Posted by: Doc Bruce | June 22, 2006

The Last Moments of the Longest Day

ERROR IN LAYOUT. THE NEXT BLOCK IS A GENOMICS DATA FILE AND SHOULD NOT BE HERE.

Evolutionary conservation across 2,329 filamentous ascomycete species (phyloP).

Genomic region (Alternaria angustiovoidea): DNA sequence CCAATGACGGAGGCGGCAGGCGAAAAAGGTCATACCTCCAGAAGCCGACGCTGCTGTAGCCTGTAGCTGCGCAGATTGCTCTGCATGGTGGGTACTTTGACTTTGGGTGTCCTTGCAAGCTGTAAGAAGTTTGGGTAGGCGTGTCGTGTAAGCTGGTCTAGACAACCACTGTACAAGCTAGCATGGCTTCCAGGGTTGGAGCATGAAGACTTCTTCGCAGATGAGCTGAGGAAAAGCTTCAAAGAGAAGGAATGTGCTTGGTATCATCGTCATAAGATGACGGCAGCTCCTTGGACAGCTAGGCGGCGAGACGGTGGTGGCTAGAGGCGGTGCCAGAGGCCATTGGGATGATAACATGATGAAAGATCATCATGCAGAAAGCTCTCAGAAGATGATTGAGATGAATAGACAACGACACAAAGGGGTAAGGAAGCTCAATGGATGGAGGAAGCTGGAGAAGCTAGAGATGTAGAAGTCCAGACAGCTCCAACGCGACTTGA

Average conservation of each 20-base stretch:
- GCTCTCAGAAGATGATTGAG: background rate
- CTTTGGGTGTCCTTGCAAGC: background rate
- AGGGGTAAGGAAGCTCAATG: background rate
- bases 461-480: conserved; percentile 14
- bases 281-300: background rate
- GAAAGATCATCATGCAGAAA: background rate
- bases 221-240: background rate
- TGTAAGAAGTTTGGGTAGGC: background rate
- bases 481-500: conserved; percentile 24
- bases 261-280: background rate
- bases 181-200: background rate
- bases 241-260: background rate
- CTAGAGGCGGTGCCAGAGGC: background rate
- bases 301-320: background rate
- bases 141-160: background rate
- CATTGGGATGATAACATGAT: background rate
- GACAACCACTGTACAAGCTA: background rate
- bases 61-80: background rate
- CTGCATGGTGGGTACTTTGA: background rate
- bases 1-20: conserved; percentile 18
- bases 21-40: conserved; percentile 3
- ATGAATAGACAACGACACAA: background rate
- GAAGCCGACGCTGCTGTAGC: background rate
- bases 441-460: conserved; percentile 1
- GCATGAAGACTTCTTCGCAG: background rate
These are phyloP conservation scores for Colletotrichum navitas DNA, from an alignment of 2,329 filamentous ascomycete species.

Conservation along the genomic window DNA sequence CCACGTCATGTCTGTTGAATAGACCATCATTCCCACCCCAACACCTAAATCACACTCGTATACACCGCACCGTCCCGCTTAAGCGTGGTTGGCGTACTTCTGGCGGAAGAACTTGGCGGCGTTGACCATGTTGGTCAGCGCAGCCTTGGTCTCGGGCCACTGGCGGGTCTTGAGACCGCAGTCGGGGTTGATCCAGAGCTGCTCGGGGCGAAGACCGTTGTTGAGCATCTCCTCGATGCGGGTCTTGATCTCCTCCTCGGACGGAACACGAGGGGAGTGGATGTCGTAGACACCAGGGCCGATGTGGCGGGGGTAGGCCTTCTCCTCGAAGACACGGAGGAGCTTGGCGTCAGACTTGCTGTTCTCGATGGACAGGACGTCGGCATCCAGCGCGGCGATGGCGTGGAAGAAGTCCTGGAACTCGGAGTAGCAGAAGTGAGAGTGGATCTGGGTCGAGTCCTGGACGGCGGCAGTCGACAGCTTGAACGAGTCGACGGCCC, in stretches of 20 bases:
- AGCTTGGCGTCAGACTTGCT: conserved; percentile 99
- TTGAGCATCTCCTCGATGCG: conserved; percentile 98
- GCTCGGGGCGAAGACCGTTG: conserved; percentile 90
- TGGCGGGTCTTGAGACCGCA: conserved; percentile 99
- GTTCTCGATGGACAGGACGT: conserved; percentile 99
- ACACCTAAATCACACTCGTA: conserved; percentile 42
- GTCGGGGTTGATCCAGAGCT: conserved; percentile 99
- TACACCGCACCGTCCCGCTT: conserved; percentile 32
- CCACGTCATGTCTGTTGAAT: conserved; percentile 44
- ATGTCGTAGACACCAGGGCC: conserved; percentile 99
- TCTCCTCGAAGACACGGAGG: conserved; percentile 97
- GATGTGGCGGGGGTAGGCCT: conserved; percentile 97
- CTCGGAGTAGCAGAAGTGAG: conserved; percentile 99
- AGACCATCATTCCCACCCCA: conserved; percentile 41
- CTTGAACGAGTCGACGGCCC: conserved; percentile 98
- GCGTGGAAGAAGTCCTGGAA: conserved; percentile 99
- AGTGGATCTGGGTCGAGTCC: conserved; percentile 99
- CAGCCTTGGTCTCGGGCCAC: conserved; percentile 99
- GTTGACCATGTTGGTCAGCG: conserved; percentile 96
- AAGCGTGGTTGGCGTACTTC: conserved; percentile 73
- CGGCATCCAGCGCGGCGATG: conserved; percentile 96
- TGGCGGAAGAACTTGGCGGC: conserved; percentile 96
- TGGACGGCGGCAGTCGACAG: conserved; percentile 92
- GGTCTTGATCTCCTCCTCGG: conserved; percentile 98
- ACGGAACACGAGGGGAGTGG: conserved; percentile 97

On June 21, we noted the Summer Solstice. The Summer Solstice is one of the two days during the year when day and night are at their longest and shortest periods, depending upon where you are on Earth. Because of the tilt of the Earth on its axis, in the Northern Hemisphere the Summer Solstice is the longest day of the year, and in the Southern Hemishphere, the shortest. Because we are north of the equator on Sanibel (26.45271 N) we enjoy our longest day of the year, and this year we had about 13 hours and 48 minutes of daylight. Now the days get shorter and the nights longer until the Winter Solstice. For more information on the Solstice, see http://www.windows.ucar.edu/tour/link=/the_universe/uts/summer.html. Yesterday, we found numerous sea hares – a type of sea slug washed up on the beaches….today there were none. With each new tide, the sea brings us new surprises. More about sea hares tomorrow – the nights are short here this time of the year. Until then, enjoy the long days of summer. And use those daylight hours to sneak in some exploration the natural world that surrounds us.

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